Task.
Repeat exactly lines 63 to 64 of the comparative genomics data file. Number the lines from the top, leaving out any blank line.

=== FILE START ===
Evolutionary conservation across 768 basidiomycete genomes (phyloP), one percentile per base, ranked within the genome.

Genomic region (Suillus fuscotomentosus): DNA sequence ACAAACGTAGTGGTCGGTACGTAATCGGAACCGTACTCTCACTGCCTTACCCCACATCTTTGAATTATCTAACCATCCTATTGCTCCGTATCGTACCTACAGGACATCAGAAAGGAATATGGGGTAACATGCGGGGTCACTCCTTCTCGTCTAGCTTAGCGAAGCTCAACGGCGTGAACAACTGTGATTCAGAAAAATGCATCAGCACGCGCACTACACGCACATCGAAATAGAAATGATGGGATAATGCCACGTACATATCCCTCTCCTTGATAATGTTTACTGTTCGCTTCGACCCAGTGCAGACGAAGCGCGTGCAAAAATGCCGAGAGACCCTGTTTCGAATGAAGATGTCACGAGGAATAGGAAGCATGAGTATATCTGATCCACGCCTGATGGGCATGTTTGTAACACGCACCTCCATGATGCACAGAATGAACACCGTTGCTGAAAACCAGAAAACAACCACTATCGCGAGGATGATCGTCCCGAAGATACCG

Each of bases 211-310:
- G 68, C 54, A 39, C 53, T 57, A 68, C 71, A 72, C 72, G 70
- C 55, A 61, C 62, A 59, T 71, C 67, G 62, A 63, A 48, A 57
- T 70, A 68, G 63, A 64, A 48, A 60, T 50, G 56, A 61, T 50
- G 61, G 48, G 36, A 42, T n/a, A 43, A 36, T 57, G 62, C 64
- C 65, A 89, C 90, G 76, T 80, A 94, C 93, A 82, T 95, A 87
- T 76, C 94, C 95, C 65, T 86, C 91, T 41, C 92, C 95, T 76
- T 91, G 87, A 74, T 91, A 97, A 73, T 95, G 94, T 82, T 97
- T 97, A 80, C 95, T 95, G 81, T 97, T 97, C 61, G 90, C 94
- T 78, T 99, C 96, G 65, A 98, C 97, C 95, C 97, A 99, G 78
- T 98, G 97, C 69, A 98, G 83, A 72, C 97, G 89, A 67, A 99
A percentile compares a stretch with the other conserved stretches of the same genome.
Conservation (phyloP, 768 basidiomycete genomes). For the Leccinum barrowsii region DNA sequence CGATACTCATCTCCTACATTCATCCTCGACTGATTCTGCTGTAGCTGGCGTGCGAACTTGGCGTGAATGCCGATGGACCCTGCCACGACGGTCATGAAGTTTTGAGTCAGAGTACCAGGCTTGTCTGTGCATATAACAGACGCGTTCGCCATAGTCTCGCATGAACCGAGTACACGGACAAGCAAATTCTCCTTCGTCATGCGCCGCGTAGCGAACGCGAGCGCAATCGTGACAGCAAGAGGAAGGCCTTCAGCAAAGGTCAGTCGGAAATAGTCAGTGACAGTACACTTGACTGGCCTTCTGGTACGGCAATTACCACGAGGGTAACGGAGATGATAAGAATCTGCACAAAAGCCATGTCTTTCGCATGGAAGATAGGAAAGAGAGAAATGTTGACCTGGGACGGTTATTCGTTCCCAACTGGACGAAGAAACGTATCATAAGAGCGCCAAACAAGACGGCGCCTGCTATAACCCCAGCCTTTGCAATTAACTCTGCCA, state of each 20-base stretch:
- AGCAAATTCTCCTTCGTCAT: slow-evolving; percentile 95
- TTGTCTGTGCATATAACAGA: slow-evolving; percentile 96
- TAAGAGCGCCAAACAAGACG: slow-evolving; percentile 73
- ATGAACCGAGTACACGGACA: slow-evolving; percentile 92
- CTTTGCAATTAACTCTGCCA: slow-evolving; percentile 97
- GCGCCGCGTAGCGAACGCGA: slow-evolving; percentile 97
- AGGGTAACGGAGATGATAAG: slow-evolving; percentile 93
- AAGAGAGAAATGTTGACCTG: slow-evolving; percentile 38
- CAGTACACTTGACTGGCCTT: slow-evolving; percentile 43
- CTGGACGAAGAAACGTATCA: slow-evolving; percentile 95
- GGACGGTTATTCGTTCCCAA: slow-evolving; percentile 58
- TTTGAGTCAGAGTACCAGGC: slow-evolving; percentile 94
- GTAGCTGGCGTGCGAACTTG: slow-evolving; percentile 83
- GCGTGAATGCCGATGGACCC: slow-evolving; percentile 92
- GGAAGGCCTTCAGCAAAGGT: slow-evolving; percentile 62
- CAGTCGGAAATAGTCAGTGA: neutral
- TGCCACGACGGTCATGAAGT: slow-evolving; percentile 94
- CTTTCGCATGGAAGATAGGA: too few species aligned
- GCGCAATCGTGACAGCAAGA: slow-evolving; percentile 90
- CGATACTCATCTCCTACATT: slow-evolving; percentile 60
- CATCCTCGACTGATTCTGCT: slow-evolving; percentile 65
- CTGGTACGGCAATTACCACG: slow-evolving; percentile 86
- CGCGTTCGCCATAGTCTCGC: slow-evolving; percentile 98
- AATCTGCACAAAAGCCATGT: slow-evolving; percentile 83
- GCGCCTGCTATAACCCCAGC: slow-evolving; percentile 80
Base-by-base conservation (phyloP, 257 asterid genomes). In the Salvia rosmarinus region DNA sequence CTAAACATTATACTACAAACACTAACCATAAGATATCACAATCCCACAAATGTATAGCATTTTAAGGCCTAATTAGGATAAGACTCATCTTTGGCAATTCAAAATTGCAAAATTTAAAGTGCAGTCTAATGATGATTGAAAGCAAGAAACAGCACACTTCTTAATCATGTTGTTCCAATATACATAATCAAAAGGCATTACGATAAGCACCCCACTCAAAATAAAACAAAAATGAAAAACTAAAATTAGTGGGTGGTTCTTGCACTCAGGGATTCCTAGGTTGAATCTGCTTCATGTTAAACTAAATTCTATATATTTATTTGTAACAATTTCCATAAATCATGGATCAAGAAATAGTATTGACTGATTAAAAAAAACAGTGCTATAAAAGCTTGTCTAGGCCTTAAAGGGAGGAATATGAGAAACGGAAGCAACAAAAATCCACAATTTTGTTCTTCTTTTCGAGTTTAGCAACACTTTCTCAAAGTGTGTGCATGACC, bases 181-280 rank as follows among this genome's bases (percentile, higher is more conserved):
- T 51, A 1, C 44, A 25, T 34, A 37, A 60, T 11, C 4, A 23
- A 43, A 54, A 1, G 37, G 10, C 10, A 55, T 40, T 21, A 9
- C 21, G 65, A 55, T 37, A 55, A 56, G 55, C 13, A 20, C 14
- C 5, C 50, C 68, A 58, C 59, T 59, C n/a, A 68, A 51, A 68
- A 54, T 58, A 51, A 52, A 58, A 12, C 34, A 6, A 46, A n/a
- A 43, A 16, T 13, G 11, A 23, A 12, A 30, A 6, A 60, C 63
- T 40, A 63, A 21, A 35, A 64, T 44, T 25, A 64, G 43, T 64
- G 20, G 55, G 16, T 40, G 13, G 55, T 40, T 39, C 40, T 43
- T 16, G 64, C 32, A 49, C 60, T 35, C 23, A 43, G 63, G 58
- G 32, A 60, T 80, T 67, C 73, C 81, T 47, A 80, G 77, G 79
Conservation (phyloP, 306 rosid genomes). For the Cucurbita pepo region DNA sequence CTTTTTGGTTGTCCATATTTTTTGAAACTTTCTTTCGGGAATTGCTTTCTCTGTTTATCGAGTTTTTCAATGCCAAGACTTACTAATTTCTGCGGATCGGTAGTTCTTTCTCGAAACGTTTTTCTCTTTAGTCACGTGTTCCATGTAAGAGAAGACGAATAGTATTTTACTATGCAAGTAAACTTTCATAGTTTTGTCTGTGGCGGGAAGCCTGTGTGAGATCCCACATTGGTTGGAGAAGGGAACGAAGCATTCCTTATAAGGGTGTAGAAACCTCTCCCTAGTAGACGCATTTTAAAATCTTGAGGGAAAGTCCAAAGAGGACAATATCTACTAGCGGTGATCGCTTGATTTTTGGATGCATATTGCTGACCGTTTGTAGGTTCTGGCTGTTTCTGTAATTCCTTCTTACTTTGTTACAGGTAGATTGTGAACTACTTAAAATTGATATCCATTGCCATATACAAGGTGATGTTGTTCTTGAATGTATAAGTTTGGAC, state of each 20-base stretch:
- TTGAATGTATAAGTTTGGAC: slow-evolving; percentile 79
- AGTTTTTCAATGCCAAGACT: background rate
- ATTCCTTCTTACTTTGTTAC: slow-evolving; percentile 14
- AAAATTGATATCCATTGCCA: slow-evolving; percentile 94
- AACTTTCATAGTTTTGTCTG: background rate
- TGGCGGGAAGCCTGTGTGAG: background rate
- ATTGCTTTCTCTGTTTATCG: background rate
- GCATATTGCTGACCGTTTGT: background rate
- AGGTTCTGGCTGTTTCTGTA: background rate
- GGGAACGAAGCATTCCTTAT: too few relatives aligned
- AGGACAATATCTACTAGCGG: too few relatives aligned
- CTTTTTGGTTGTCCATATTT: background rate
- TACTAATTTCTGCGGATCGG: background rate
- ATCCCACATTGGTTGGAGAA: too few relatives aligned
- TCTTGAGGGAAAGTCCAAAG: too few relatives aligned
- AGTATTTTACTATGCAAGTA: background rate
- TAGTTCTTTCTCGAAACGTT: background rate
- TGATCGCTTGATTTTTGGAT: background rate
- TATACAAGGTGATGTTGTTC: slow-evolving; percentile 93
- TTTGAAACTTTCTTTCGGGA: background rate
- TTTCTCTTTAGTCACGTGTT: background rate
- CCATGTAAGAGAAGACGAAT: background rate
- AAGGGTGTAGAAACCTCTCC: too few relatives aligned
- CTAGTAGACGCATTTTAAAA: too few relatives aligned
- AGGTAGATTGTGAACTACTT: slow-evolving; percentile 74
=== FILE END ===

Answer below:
- AGGACAATATCTACTAGCGG: too few relatives aligned
- CTTTTTGGTTGTCCATATTT: background rate